[sf-lug] Ubuntu vs. Mandriva

Paul Ward dssstrkl at gmail.com
Sun Apr 27 18:49:12 PDT 2008

I don't think that user base has anything to do with how good or easy  
to use a piece of software is, otherwise Windows would be the best OS  
of all time. One thing to remember about the whole Netscape vs IE  
thing was that both companies were super-proprietary about everything,  
including custom HTML tags. Its because if the whole browser war 1  
that W3C standards were implemented in the first place. The natural  
consequence of which we can see now with IE still behaving as if doing  
weird non-standard stuff will help it stomp down on its rivals, when  
it now just pisses everbody off, from web devs to admins to users.

I'm only pointing this out because the failure of linux to take over  
the desktop has nothing to do with its technical merits or how  
polished it is. It has to do with the fact that it just isn't the  
default, so that's a killer for most people. Don't forget that Apple  
is the scrappy upstart to most people, a company that older and far  
more advanced than Microsoft.

If buying a Mac is a new and risky endevour for people, does anyone  
think that these same buyers, even if they knew that there was another  
option, would take it? Linux has been easier to set up and use than  
Windows since at least 2001, but that's just not enough.

Paul Ward
Sent from my iPhone

On Apr 27, 2008, at 6:02 PM, "Ernest De Leon" <edeleonjr at gmail.com>  

> I actually read it and wondered why they didn't just GPL the code  
> until I realized that there were some proprietary pieces in there  
> that they did not have the rights to GPL, not to mention some pieces  
> that were in some of their other proprietary products that they  
> didn't want to GPL because it would have retroactively caused them  
> to have to GPL the source of those proprietary products. That, in  
> turn, caused them to release a skewed license where they could  
> release modifications made by the community however they wished but  
> did not allow the community to do the same.  Luckily, by the  
> 'generosity' of Time Warner and the prodding of the mozilla  
> foundation, that was rectified.
> Lastly, I would agree with you that over decades there may not have  
> been much in the way of a correlation between innovation and  
> userbase, but in the couple of years, I would say that innovation  
> has been the main factor for user base growth.  Many of the new  
> tools, applications and general polish of the current generation of  
> linux distributions has not only garnered the attention of more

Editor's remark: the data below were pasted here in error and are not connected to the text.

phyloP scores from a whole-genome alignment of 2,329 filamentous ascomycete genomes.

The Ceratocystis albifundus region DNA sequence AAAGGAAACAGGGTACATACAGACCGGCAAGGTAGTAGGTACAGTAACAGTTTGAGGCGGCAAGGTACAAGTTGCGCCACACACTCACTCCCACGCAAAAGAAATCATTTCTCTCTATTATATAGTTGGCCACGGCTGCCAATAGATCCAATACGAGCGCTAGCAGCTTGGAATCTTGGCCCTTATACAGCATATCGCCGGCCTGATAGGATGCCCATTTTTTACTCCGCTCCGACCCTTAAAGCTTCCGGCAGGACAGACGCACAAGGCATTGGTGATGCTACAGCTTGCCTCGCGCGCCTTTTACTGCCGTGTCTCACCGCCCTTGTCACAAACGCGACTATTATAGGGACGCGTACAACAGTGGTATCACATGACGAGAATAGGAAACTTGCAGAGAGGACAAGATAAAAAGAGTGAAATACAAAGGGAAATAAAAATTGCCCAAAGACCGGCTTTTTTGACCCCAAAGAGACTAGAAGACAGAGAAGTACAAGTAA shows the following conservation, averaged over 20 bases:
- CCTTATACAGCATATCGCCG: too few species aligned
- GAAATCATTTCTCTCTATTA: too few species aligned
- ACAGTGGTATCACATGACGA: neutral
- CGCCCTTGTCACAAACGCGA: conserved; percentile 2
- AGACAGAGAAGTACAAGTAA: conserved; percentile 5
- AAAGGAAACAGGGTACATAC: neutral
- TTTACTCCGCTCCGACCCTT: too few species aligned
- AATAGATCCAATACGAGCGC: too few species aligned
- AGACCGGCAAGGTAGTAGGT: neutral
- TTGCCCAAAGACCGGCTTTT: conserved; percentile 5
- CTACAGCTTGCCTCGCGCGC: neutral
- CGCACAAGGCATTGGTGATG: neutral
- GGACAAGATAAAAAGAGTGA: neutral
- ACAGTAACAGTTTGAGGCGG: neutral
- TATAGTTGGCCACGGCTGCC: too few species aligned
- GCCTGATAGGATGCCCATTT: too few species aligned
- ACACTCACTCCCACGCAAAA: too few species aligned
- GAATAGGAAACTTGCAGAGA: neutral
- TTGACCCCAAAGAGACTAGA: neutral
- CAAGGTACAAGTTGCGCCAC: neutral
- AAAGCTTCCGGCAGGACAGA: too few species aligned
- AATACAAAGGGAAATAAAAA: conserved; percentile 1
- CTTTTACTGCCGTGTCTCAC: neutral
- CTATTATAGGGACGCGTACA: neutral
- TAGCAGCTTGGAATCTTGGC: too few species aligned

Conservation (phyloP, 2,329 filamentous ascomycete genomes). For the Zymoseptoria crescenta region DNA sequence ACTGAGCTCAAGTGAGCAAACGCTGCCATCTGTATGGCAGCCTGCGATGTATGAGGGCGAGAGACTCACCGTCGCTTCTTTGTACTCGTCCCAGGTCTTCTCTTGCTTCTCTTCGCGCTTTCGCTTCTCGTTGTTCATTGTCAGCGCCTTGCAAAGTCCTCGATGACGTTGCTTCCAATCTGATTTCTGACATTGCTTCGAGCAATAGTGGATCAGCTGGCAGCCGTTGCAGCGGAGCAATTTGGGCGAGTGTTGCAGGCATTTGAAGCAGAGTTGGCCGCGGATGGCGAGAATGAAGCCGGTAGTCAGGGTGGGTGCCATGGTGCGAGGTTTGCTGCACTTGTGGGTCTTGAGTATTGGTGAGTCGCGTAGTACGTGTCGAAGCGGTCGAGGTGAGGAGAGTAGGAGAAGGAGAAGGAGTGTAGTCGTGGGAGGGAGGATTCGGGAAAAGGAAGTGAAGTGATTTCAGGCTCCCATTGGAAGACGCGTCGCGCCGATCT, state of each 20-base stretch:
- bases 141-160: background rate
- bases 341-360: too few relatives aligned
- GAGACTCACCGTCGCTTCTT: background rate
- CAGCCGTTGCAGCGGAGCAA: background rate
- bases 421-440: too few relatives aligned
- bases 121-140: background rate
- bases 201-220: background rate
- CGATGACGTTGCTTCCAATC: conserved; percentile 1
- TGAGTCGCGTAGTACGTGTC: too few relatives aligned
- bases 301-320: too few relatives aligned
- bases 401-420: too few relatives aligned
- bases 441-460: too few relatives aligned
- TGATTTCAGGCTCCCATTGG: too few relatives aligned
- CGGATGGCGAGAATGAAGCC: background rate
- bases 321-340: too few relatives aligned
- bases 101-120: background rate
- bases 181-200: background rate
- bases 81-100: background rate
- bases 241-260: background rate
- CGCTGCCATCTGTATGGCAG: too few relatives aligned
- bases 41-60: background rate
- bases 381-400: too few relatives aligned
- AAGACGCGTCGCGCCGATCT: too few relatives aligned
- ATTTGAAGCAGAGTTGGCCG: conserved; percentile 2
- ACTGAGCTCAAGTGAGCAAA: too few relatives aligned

> users, but has also made the process of switching over much easier.   
> To me, mitigating the barriers for switching over to Linux was the  
> single greatest innovation of the current generation of distros.  As  
> a matter of fact, it is precisely because of this swell in the  
> adoption of FOSS that new business models have emerged to support  
> the open-source community.  As time goes on, these models will shift  
> slightly, but the premise will remain the same....you build a  
> product and offer it as FOSS, then sell support for it.  Because  
> your revenue stream now depends on the perpetuation of your product,  
> it is in your best interest to contribute to the project along with  
> the other developers who volunteer their time to 'the cause.'   
> Proprietary or not, because the business model has changed,  
> innovation and competition will now go hand in hand to keep revenue  
> streams alive (hopefully to the benefit of all.)  While companies  
> like RedHat have learned and embraced this new way of business,  
> Microsoft is only begrudgingly starting to see it.
> E
> On Sun, Apr 27, 2008 at 5:35 PM, Rick Moen <rick at linuxmafia.com>  
> wrote:
> Quoting Ernest De Leon (edeleonjr at gmail.com):
> > Touche the NPL did put a lot of restrictions on modifications of any
> > kind to the original code base.
> Er, no.
> Did you ever _read_ the Netscape Public Licence -- or were you just
> assuming that nobody else did and would know the difference?
> > No, slackware isn't dead, it just adds to my argument that users
> > should be spread among products to foster competition and  
> innovation,
> > not amassed into one (or few) products, thus stifling competition  
> and
> > innovation.
> You seem to have a lot of quaint attitudes carried forward unchanged
> from the proprietary software world.  I'd suggest you work on that.
> Innovation in the Linux distributions fields has turned out, over the
> decades, to have vanishingly little to do with size of user base.
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> -- 
> Ernest de Leon
> http://www.smbtechadvice.com
> "They who can give up essential liberty to obtain a little temporary  
> safety deserve neither liberty nor safety." - A common 18th Century  
> sentiment voiced by Benjamin Franklin
> "A patriot must always be ready to defend his country against his  
> government." - Edward Abbey
> "All that is necessary for evil to triumph is for good men to do  
> nothing."
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